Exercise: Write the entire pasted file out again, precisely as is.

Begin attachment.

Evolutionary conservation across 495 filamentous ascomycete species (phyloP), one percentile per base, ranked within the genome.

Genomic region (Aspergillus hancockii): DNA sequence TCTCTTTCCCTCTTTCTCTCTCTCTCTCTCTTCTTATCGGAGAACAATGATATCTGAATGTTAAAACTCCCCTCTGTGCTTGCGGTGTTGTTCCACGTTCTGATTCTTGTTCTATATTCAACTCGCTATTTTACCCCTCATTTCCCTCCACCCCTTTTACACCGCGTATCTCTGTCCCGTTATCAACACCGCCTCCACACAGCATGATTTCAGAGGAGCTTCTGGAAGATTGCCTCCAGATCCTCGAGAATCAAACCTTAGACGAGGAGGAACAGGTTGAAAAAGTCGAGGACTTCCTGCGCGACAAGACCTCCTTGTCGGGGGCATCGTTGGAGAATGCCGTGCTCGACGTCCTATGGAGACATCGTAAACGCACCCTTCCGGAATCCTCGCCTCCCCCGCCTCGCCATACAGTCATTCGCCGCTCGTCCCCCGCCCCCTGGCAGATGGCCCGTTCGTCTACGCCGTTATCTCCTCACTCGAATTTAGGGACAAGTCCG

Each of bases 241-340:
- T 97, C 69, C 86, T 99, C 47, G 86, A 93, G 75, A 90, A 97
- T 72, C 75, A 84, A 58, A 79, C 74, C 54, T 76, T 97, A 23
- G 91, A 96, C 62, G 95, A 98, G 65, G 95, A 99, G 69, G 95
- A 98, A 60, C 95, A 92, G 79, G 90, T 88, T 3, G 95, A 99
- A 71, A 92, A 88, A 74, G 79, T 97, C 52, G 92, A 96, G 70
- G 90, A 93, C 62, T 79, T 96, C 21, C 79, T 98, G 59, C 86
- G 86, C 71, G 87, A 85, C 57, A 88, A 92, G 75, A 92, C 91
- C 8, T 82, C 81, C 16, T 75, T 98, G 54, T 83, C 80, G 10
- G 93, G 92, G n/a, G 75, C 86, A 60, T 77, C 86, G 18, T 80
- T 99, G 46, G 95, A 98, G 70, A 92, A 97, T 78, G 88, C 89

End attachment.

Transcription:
Evolutionary conservation across 495 filamentous ascomycete species (phyloP), one percentile per base, ranked within the genome.

Genomic region (Aspergillus hancockii): DNA sequence TCTCTTTCCCTCTTTCTCTCTCTCTCTCTCTTCTTATCGGAGAACAATGATATCTGAATGTTAAAACTCCCCTCTGTGCTTGCGGTGTTGTTCCACGTTCTGATTCTTGTTCTATATTCAACTCGCTATTTTACCCCTCATTTCCCTCCACCCCTTTTACACCGCGTATCTCTGTCCCGTTATCAACACCGCCTCCACACAGCATGATTTCAGAGGAGCTTCTGGAAGATTGCCTCCAGATCCTCGAGAATCAAACCTTAGACGAGGAGGAACAGGTTGAAAAAGTCGAGGACTTCCTGCGCGACAAGACCTCCTTGTCGGGGGCATCGTTGGAGAATGCCGTGCTCGACGTCCTATGGAGACATCGTAAACGCACCCTTCCGGAATCCTCGCCTCCCCCGCCTCGCCATACAGTCATTCGCCGCTCGTCCCCCGCCCCCTGGCAGATGGCCCGTTCGTCTACGCCGTTATCTCCTCACTCGAATTTAGGGACAAGTCCG

Each of bases 241-340:
- T 97, C 69, C 86, T 99, C 47, G 86, A 93, G 75, A 90, A 97
- T 72, C 75, A 84, A 58, A 79, C 74, C 54, T 76, T 97, A 23
- G 91, A 96, C 62, G 95, A 98, G 65, G 95, A 99, G 69, G 95
- A 98, A 60, C 95, A 92, G 79, G 90, T 88, T 3, G 95, A 99
- A 71, A 92, A 88, A 74, G 79, T 97, C 52, G 92, A 96, G 70
- G 90, A 93, C 62, T 79, T 96, C 21, C 79, T 98, G 59, C 86
- G 86, C 71, G 87, A 85, C 57, A 88, A 92, G 75, A 92, C 91
- C 8, T 82, C 81, C 16, T 75, T 98, G 54, T 83, C 80, G 10
- G 93, G 92, G n/a, G 75, C 86, A 60, T 77, C 86, G 18, T 80
- T 99, G 46, G 95, A 98, G 70, A 92, A 97, T 78, G 88, C 89